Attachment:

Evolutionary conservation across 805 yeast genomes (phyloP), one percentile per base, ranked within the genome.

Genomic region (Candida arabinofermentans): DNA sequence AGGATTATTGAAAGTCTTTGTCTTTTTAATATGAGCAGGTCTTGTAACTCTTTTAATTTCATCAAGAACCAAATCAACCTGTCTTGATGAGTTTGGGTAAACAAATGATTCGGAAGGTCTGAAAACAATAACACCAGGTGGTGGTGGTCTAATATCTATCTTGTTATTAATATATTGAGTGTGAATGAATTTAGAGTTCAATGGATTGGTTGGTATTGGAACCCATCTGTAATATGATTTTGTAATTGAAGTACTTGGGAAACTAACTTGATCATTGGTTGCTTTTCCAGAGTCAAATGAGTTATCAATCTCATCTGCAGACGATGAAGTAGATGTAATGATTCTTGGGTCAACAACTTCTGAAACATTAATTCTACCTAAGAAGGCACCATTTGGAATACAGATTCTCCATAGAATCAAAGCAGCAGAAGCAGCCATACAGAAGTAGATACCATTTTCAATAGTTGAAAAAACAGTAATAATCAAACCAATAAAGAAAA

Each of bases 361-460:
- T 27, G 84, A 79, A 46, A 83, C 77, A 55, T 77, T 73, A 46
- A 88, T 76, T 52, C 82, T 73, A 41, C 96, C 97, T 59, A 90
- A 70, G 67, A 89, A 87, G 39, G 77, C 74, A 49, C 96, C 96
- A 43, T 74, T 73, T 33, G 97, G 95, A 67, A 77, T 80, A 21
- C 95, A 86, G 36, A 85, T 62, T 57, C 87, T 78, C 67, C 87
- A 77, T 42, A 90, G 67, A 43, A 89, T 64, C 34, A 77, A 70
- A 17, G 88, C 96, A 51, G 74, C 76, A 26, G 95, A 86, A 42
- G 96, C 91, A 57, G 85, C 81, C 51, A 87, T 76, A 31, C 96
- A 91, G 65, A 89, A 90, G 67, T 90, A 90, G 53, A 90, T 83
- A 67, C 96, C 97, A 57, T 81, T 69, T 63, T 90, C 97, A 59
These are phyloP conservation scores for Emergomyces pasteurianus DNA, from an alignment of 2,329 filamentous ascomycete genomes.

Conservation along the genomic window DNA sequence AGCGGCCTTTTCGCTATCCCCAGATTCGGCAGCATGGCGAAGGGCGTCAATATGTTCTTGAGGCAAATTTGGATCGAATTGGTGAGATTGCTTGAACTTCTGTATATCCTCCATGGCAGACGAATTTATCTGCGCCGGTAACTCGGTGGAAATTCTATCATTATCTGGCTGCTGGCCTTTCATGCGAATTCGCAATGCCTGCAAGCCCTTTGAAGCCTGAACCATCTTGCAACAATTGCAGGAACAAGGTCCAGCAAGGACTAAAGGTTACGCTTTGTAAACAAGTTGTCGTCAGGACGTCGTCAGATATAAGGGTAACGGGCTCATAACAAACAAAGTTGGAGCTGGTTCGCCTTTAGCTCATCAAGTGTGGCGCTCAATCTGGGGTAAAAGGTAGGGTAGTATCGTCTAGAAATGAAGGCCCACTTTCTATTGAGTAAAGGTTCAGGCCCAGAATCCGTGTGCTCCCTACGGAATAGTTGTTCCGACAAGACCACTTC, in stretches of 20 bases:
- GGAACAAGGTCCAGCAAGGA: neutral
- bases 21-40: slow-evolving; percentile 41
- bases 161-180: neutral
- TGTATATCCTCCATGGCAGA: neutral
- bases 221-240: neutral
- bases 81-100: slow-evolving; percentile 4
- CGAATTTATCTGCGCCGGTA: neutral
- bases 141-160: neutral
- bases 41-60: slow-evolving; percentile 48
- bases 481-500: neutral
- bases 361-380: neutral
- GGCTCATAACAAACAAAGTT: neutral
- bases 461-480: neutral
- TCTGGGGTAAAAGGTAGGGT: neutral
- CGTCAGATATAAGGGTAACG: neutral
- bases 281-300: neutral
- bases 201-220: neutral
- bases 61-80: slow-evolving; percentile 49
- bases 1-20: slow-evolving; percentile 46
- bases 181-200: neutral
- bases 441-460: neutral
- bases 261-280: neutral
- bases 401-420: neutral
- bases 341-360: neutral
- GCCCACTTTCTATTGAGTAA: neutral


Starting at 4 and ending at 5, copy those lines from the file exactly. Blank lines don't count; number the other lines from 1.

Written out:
- T 27, G 84, A 79, A 46, A 83, C 77, A 55, T 77, T 73, A 46
- A 88, T 76, T 52, C 82, T 73, A 41, C 96, C 97, T 59, A 90